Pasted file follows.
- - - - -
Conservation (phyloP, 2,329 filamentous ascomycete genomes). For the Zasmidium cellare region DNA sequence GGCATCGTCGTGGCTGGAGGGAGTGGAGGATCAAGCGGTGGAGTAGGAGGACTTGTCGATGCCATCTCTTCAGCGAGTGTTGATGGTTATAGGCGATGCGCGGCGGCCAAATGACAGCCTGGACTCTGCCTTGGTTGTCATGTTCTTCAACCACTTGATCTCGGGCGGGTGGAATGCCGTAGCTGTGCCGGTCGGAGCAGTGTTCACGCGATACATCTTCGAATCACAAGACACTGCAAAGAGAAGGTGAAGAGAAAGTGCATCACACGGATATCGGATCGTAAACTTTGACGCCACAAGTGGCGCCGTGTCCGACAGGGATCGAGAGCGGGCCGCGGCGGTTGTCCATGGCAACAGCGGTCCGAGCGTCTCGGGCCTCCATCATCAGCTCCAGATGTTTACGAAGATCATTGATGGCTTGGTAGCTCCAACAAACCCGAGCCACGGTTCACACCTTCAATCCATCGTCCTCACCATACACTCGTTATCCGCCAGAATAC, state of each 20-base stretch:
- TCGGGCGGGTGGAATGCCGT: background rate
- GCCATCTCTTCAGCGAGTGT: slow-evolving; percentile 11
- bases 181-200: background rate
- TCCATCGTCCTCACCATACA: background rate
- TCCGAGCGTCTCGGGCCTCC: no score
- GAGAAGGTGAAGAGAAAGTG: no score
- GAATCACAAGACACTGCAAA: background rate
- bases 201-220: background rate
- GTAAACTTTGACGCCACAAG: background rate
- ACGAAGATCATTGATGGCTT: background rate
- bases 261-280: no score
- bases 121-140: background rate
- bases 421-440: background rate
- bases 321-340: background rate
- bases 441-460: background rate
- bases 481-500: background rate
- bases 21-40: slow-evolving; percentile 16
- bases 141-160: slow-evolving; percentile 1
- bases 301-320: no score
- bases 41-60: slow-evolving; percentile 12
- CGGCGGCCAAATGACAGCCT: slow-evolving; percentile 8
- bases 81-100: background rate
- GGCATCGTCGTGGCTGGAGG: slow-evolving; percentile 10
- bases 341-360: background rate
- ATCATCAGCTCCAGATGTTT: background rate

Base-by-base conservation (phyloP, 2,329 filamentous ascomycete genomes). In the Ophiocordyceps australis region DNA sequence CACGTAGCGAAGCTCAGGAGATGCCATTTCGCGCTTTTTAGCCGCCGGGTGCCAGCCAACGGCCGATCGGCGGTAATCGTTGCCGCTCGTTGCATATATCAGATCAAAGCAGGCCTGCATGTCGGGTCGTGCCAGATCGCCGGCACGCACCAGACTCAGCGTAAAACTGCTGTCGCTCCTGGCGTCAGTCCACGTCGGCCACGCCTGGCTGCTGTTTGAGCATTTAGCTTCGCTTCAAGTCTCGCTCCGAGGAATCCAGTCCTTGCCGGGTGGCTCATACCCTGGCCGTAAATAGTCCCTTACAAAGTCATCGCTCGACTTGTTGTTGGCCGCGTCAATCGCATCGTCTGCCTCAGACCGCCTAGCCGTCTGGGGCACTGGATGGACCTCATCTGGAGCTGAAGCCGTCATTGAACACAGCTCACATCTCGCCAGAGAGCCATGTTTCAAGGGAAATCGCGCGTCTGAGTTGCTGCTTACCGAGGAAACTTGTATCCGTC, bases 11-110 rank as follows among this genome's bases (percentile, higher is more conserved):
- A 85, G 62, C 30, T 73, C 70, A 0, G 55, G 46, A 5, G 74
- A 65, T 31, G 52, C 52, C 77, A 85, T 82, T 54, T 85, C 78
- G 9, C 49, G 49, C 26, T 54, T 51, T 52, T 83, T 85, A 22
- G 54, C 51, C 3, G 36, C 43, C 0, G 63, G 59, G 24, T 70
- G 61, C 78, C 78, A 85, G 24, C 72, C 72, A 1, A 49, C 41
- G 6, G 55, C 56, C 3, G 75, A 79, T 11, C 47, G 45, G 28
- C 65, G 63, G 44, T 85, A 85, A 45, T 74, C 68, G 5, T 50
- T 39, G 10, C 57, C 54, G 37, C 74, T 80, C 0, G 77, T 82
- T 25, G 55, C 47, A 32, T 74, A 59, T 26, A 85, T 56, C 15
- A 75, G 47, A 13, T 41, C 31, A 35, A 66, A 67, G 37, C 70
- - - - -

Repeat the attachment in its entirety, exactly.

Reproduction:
Conservation (phyloP, 2,329 filamentous ascomycete genomes). For the Zasmidium cellare region DNA sequence GGCATCGTCGTGGCTGGAGGGAGTGGAGGATCAAGCGGTGGAGTAGGAGGACTTGTCGATGCCATCTCTTCAGCGAGTGTTGATGGTTATAGGCGATGCGCGGCGGCCAAATGACAGCCTGGACTCTGCCTTGGTTGTCATGTTCTTCAACCACTTGATCTCGGGCGGGTGGAATGCCGTAGCTGTGCCGGTCGGAGCAGTGTTCACGCGATACATCTTCGAATCACAAGACACTGCAAAGAGAAGGTGAAGAGAAAGTGCATCACACGGATATCGGATCGTAAACTTTGACGCCACAAGTGGCGCCGTGTCCGACAGGGATCGAGAGCGGGCCGCGGCGGTTGTCCATGGCAACAGCGGTCCGAGCGTCTCGGGCCTCCATCATCAGCTCCAGATGTTTACGAAGATCATTGATGGCTTGGTAGCTCCAACAAACCCGAGCCACGGTTCACACCTTCAATCCATCGTCCTCACCATACACTCGTTATCCGCCAGAATAC, state of each 20-base stretch:
- TCGGGCGGGTGGAATGCCGT: background rate
- GCCATCTCTTCAGCGAGTGT: slow-evolving; percentile 11
- bases 181-200: background rate
- TCCATCGTCCTCACCATACA: background rate
- TCCGAGCGTCTCGGGCCTCC: no score
- GAGAAGGTGAAGAGAAAGTG: no score
- GAATCACAAGACACTGCAAA: background rate
- bases 201-220: background rate
- GTAAACTTTGACGCCACAAG: background rate
- ACGAAGATCATTGATGGCTT: background rate
- bases 261-280: no score
- bases 121-140: background rate
- bases 421-440: background rate
- bases 321-340: background rate
- bases 441-460: background rate
- bases 481-500: background rate
- bases 21-40: slow-evolving; percentile 16
- bases 141-160: slow-evolving; percentile 1
- bases 301-320: no score
- bases 41-60: slow-evolving; percentile 12
- CGGCGGCCAAATGACAGCCT: slow-evolving; percentile 8
- bases 81-100: background rate
- GGCATCGTCGTGGCTGGAGG: slow-evolving; percentile 10
- bases 341-360: background rate
- ATCATCAGCTCCAGATGTTT: background rate

Base-by-base conservation (phyloP, 2,329 filamentous ascomycete genomes). In the Ophiocordyceps australis region DNA sequence CACGTAGCGAAGCTCAGGAGATGCCATTTCGCGCTTTTTAGCCGCCGGGTGCCAGCCAACGGCCGATCGGCGGTAATCGTTGCCGCTCGTTGCATATATCAGATCAAAGCAGGCCTGCATGTCGGGTCGTGCCAGATCGCCGGCACGCACCAGACTCAGCGTAAAACTGCTGTCGCTCCTGGCGTCAGTCCACGTCGGCCACGCCTGGCTGCTGTTTGAGCATTTAGCTTCGCTTCAAGTCTCGCTCCGAGGAATCCAGTCCTTGCCGGGTGGCTCATACCCTGGCCGTAAATAGTCCCTTACAAAGTCATCGCTCGACTTGTTGTTGGCCGCGTCAATCGCATCGTCTGCCTCAGACCGCCTAGCCGTCTGGGGCACTGGATGGACCTCATCTGGAGCTGAAGCCGTCATTGAACACAGCTCACATCTCGCCAGAGAGCCATGTTTCAAGGGAAATCGCGCGTCTGAGTTGCTGCTTACCGAGGAAACTTGTATCCGTC, bases 11-110 rank as follows among this genome's bases (percentile, higher is more conserved):
- A 85, G 62, C 30, T 73, C 70, A 0, G 55, G 46, A 5, G 74
- A 65, T 31, G 52, C 52, C 77, A 85, T 82, T 54, T 85, C 78
- G 9, C 49, G 49, C 26, T 54, T 51, T 52, T 83, T 85, A 22
- G 54, C 51, C 3, G 36, C 43, C 0, G 63, G 59, G 24, T 70
- G 61, C 78, C 78, A 85, G 24, C 72, C 72, A 1, A 49, C 41
- G 6, G 55, C 56, C 3, G 75, A 79, T 11, C 47, G 45, G 28
- C 65, G 63, G 44, T 85, A 85, A 45, T 74, C 68, G 5, T 50
- T 39, G 10, C 57, C 54, G 37, C 74, T 80, C 0, G 77, T 82
- T 25, G 55, C 47, A 32, T 74, A 59, T 26, A 85, T 56, C 15
- A 75, G 47, A 13, T 41, C 31, A 35, A 66, A 67, G 37, C 70